Park Chan-wook can say so much about his characters and story by simply setting a table. Decision to Leave, Chan-wook’s first film since 2016’s The Handmaiden, is both a romance and a police procedural, as detective Hae-joon (Park Hae-il) investigates the murder of a man who died on a mountaintop. Hae-joon suspects the man’s wife, Seo-rae (Tang Wei) might have something to do with her husband’s death, and so he brings her in for questioning.
Hae-joon is married to Jung-an (Lee Jung-hyun), yet the pair are frequently separated because of their jobs, and their intimacy isn’t what it should be, even to the point that they plan out sex ahead of time. Hae-joon and Jung-an care for each other, but this relationship clearly isn’t what it should be. Contrast that stiffness with the moment Hae-joon brings Seo-rae in for questioning. While the dynamic between these two is awkward at first, they soon find a rapport that works for them, making these two start to fall for each other. But when Jung-an orders lunch for the two of them during his interrogation—a beautiful set of sushi for two—they clean up the table with such care and ease, as if they’re the married couple who has done this a million times before. Through this scene, Chan-wook is setting the table—both literally and figuratively—for a remarkable love story and an equally solid mystery.
Yet Chan-wook, who co-wrote the script with Jeong Seo-kyeong, doesn’t make Decision to Leave a whodunit, but rather an exploration of this relationship between Hae-joon ad Seo-rae. There is a murder at the center of their story, and part of how Decision to Leave’s unraveling focuses on what happened to Seo-rae’s husband, yet this love story is always the focal point in Chan-wook’s narrative—the linchpin that ties both procedural and romance together. Chan-wook expectedly balances both sides of this story beautifully, allowing both sides of this story to go in unexpected directions.
Chan-wook and Seo-kyeong’s story is all about varying perspectives, how the world can be altered greatly depending on your viewpoint. While Seo-rae’s husband sees the mountain he died on as a catharsis from his day-to-day, Seo-rae potentially saw this as a clean way to escape her abusive relationship. But on an even larger scale, Decision to Leave acts us to question what we’re seeing and how we perceive this story. Is Seo-rae just a great actor trying to draw Hae-joon in closer so she can get away with her crimes, or is she also falling for Hae-joon as well? Seo-rae is Chinese living in Korea, frequently having to translate her intentions into another language, and in a similar way, Chan-wook and Seo-kyeong is asking their audience to translate their choices and figure out what they mean over the course of this story.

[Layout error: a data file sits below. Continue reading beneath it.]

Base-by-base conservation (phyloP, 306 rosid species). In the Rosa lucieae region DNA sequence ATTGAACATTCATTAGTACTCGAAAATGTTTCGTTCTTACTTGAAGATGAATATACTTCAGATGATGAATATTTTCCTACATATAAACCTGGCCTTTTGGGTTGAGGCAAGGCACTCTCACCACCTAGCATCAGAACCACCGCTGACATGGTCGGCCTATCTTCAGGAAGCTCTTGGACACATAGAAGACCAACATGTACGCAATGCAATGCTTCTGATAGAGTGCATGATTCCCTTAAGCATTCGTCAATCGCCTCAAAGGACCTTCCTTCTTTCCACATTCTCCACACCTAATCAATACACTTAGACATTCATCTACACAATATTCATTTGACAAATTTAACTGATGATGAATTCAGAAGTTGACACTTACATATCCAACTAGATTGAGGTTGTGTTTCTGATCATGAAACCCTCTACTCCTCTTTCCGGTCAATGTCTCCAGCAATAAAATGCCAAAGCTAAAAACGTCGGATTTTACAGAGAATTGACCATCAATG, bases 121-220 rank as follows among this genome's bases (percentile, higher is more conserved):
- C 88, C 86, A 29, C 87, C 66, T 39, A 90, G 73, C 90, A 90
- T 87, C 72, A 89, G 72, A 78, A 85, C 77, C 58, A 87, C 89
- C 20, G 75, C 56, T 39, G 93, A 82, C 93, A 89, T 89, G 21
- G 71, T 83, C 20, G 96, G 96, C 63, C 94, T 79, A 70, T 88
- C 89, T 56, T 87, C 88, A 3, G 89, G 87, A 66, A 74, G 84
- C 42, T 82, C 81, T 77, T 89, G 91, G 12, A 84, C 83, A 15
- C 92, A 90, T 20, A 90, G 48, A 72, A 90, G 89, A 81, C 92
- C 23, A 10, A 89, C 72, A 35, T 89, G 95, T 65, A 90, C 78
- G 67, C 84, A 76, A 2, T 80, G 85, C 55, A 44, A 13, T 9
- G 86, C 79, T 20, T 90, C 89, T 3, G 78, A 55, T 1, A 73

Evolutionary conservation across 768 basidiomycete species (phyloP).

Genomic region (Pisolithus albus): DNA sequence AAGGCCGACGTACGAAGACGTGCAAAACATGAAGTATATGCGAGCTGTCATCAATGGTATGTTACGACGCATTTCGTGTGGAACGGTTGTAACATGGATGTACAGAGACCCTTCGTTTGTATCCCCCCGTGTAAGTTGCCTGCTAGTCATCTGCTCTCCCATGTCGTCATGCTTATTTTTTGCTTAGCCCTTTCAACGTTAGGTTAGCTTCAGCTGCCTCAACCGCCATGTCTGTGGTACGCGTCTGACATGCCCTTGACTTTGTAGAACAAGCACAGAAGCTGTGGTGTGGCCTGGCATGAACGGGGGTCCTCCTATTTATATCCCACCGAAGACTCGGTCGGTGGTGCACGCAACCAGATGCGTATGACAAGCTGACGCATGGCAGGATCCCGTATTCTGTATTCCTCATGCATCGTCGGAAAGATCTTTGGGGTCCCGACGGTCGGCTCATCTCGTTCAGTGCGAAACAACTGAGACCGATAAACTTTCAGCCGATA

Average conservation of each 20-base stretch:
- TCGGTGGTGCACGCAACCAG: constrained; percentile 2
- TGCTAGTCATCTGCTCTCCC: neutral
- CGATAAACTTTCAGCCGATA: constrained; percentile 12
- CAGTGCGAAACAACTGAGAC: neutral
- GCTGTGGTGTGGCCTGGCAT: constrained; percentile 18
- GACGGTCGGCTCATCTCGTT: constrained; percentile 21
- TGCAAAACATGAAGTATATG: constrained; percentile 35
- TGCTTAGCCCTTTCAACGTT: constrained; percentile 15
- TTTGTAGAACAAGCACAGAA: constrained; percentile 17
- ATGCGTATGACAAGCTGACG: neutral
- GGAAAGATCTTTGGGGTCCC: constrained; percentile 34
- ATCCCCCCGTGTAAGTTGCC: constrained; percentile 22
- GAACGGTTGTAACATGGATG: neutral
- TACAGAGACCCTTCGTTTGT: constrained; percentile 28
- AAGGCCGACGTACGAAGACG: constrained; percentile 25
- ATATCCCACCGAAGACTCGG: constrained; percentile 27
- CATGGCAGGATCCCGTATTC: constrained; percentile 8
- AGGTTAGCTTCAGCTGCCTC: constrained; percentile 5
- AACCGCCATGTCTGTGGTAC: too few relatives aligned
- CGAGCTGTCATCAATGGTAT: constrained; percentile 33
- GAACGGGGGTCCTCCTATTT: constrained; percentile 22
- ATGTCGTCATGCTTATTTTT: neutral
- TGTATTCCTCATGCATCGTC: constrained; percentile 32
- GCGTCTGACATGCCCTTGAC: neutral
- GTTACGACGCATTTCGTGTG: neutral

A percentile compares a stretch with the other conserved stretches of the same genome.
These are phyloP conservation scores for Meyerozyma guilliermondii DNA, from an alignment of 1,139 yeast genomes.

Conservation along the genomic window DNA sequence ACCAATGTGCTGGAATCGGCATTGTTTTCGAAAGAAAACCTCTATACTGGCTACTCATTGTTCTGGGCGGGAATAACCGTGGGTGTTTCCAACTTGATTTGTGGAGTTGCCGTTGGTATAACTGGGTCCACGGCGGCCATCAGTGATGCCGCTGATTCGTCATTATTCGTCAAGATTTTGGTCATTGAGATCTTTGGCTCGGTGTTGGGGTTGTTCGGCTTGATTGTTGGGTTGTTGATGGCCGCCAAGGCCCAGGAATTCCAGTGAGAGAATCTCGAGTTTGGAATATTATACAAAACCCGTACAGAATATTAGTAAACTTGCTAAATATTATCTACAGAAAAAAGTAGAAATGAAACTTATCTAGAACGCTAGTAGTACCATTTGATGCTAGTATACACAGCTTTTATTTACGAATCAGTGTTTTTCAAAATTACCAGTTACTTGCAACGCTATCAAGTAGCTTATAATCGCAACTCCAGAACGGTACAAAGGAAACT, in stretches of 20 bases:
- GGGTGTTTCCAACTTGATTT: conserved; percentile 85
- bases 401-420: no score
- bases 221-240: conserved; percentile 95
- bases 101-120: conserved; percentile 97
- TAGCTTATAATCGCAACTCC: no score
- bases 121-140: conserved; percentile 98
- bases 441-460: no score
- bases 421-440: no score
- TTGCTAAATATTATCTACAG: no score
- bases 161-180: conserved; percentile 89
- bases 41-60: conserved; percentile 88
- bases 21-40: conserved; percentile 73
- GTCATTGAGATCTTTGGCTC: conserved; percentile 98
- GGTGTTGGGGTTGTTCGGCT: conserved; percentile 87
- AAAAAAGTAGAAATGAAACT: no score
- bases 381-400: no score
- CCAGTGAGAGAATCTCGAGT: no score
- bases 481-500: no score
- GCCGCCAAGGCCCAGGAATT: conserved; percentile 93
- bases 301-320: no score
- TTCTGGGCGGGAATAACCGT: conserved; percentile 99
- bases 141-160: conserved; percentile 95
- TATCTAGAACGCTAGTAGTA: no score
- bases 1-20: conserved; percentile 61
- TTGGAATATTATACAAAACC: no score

Decision to Leave constantly adds layers to this already twisty and convoluted story, yet it never becomes overwhelmed by the weight of these additions. A shift in the second half of the film recontextualizes aspects of the first half, making us reconsider story beats that we were already still turning around in our heads. But in this shift, Chan-wook’s story becomes even more heightened and exciting, as another murder finds parallels with the first one, and the love story between Hae-joon and Seo-rae grows even stronger. Over the course of Decision to Leave Chan-wook continuously elevates what we’re watching, and the film never becomes too much to handle.
But this is also thanks to the incredible performances by Park Hae-il and Tang Wei, both of whom have had to deal with a lack of the love that they crave for too long, and maybe have found what they’re looking for in each other. Hae-joon finds himself indulging in stakeouts, almost falling asleep on the road instead of in his bed at home, whereas Seo-rae seems almost excited to be a part of Hae-joon’s mystery. Both of these characters are fairly reserved, but Park Hae-il and Tang Wei’s performances show the desire and passion that is buried just underneath the surface, almost ready to burst out of their skins. Decision to Leave almost works as a counterpoint to Chan-wook’s The Handmaiden, as this is a love story entirely told through quiet glances, and assumptions made by the other, but without the sexual aspect that gave Chan-wook’s previous film a sort of catharsis to this story.